Planning the Conference
A crucial date in the history of the organisation of the first Conference was October 15th, 1869. It was on this day that Charles Ruelens proposed his idea before the Société de Géographie de Paris. It was the first time he spoke in public about organising an international conference on geography. And Ruelens was overjoyed about the fact that he could speak before the Société de Géographie. This Society was considered an example for all geographical societies. The support of the established Paris Geographical Society was important for Ruelens. Without it the whole idea had little chance for success.
The core of his message was that geography should not just stay descriptive, nor be a matter of 'armchair scholars'. Every discipline should have an open mind and try to push the boundaries of knowledge. A conference was the place to make this happen.
The Antwerpians learned about the Conference a month later when the local newspaper Journal d'Anvers published Ruelens' Paris speech.
With the support of the Paris Society, Antwerp's local networks could be activated. Ruelens and Van Raemdonck stayed in touch and Ruelens got invited to present his plans at the Société Land van Waas.
He repeated his speech before the committee of the Society. They were impressed by his presentation and excited to become partners: mostly because an unveiling of the statue of Mercator would be part of the official programme.
This excitement can be found in the letter of J. Goossens-De Jaeghere, vice-president of the Société Land van Waas, to the organising committee of the Conference.
Quite soon it became clear between Van Raemdonck and Ruelens that Génard would be an important part of the organisation. He could activate his connections in the Antwerp city administration and in other parts of the city's high society. Génard convinced Ruelens to invite high ranking figures for the very first meeting. Not just a few, but thirty-four at once.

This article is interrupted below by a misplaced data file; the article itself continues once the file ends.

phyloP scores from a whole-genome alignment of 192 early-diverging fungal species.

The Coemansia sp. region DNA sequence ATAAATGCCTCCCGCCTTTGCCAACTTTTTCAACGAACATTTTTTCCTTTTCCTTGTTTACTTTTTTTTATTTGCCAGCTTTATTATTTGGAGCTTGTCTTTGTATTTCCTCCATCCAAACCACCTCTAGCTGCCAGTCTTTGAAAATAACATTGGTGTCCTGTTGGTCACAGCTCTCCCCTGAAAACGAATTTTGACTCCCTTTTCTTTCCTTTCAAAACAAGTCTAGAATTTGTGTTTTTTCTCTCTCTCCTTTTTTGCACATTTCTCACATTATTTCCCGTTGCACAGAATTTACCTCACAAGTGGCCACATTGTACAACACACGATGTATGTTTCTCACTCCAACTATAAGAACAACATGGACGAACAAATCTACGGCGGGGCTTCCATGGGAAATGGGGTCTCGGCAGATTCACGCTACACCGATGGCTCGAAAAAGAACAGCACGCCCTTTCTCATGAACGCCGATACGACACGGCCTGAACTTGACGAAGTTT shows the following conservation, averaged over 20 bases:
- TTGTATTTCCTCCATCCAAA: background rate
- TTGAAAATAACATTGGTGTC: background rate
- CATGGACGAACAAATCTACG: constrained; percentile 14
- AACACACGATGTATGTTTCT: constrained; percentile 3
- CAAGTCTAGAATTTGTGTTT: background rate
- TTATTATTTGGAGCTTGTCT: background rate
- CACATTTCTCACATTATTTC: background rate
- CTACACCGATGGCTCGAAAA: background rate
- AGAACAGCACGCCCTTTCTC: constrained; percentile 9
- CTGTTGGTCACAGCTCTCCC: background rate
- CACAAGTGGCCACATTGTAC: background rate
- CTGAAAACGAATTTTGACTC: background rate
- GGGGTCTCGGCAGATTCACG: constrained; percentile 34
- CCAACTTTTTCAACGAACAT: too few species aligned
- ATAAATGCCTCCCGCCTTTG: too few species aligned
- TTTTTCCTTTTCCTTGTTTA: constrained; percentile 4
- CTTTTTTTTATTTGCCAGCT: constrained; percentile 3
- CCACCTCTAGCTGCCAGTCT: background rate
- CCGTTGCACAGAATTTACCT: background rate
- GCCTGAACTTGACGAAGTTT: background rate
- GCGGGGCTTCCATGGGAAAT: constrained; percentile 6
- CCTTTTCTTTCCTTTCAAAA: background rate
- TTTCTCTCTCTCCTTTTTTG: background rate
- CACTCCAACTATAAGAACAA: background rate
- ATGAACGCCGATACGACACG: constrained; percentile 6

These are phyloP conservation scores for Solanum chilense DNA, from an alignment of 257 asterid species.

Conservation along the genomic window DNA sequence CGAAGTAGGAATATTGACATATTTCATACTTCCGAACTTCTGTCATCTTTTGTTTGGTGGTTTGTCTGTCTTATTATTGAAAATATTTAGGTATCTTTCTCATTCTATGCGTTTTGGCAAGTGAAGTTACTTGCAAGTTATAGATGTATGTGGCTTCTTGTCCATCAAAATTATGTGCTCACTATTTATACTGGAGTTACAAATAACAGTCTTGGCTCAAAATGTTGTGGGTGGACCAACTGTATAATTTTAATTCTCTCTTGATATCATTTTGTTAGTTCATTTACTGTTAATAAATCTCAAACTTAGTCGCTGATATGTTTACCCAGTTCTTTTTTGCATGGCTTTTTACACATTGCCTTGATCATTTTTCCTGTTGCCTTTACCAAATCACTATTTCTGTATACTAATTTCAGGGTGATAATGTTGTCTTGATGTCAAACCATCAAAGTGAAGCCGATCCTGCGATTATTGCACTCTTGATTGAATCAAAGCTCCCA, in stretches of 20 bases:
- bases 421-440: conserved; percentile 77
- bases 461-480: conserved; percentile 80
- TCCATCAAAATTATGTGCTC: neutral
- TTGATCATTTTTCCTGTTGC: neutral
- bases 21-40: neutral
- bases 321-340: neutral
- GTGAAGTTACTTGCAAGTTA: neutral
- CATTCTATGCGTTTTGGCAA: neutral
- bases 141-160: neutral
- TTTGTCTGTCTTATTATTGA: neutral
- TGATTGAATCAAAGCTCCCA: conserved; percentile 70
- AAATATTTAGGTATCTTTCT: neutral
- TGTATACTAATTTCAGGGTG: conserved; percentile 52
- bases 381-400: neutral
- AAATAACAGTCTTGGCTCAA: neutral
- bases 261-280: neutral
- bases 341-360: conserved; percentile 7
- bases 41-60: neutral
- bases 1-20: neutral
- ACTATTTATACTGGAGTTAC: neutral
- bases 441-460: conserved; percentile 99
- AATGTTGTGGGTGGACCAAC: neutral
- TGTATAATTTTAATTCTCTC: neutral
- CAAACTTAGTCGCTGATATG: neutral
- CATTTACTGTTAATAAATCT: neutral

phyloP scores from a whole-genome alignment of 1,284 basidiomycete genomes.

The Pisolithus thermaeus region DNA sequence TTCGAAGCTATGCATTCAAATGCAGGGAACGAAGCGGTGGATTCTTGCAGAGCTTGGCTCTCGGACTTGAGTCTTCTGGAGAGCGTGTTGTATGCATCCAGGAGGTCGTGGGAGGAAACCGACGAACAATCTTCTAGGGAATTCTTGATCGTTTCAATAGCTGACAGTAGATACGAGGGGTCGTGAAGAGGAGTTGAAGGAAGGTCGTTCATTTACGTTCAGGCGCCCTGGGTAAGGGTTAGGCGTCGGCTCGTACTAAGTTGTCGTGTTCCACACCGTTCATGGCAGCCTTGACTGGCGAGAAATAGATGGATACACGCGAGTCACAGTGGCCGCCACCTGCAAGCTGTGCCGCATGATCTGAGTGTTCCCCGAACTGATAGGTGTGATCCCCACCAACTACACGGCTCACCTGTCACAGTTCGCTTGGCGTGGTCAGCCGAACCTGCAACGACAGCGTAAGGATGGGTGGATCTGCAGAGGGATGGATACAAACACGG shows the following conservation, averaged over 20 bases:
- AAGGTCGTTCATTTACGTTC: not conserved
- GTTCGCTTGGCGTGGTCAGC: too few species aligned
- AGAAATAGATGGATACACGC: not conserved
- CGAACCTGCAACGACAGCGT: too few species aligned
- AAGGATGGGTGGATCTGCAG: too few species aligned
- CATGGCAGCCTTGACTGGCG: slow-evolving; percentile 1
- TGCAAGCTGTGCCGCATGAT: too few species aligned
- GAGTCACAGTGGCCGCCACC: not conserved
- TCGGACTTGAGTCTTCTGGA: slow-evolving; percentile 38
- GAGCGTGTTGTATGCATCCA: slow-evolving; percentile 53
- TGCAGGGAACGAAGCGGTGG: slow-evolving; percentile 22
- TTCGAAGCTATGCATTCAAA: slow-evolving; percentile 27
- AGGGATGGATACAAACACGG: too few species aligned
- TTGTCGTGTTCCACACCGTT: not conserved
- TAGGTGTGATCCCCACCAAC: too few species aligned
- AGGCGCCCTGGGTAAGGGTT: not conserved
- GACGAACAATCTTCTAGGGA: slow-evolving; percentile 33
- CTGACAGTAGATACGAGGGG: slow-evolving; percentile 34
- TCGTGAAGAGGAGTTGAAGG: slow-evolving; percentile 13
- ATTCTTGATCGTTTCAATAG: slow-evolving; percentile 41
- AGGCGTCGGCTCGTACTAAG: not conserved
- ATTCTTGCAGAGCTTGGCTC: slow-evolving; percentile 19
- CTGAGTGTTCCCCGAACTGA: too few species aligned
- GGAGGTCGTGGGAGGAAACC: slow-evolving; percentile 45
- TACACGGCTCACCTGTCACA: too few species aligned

On Sunday, November 14th, the doors of the Antwerp Cercle artistique, scientifique et littéraire opened its doors for the first meeting about the organisation of an international conference on geography. Thanks to Génard a fine selection of Antwerp's high society was present. President of the meeting was alderman J. Cogels-Osy. Besides him around twenty people from the city administration, commerce and sciences attended.
Ruelens opened the meeting with a long presentation about the project. Van Raemdonck talked about the plans to erect a statue for Mercator. Influential alderman d'Hane-Steenhuyse thanked Ruelens in name of the City Government for his initiative. He was certain that all authorities would support the idea.
A commission was formed that was tasked with working out the administrative duties that were involved with the project. Two days later they met and made a first decision: the name of the conference would be Congrès International des sciences géographiques, cosmographiques et commerciales.